An Optimization Model for Adaptive Rescheduling of Flights After Disruptions

Date & time

4pm 7 August 2017


G35, John Dedman Building #27 


Dr Prabhu Manyem, College of Science Nanchang Institute of Technology Nanchang, China


 Stephen Roberts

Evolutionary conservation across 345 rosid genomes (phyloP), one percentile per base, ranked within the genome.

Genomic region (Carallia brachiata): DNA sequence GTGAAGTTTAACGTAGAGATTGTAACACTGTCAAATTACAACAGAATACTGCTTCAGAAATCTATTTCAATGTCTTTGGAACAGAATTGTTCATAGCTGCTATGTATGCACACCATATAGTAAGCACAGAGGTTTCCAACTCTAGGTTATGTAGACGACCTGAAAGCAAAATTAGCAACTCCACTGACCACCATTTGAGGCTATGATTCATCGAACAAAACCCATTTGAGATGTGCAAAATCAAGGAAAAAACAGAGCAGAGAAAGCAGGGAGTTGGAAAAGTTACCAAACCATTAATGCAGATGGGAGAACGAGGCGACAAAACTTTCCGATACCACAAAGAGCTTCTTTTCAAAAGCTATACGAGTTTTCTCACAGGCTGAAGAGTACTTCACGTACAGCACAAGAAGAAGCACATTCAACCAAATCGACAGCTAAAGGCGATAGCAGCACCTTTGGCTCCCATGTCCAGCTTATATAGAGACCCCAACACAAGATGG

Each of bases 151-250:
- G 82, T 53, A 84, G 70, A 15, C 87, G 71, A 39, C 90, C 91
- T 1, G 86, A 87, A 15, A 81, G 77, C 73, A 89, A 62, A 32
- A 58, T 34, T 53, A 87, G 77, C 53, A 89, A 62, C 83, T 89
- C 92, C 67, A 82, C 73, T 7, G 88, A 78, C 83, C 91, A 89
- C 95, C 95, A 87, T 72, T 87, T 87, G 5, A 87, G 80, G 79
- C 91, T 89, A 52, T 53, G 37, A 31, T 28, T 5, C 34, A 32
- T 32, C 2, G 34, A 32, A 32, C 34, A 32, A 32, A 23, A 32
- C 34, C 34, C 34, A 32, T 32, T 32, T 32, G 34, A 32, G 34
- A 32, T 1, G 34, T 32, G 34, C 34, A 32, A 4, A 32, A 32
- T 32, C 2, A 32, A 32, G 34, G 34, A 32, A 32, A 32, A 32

Air traffic has increased sharply in recent years, but the capacity of airports and airspace have not kept up with the demand.  Furthermore, airlines optimize their flight timetables so tightly that even small disturbances can cause large disruptions.  We continue a line of research initiated by Vranas, Bertsimas and Odoni (1994) that aims to develop techniques facilitating rapid return to normal operations whenever disruptions occur.  Ground Holding is a technique that has been successfully employed to combat disruptions at North American airports.  However, this alone is insufficient to cope with the problem.  We develop an adaptive optimization model that allows for other tactics, such as flight cancellations, airborne holding and diversions to be implemented.  While the approach is generic, for a realistic illustration, our model incorporates features of Sydney airport in Australia, such as a night curfew from 11:00pm to 6:00am. For an actual day when there was a significant capacity drop, we demonstrate that our model clearly outperforms the actions that were initiated by the air traffic controllers at Sydney.


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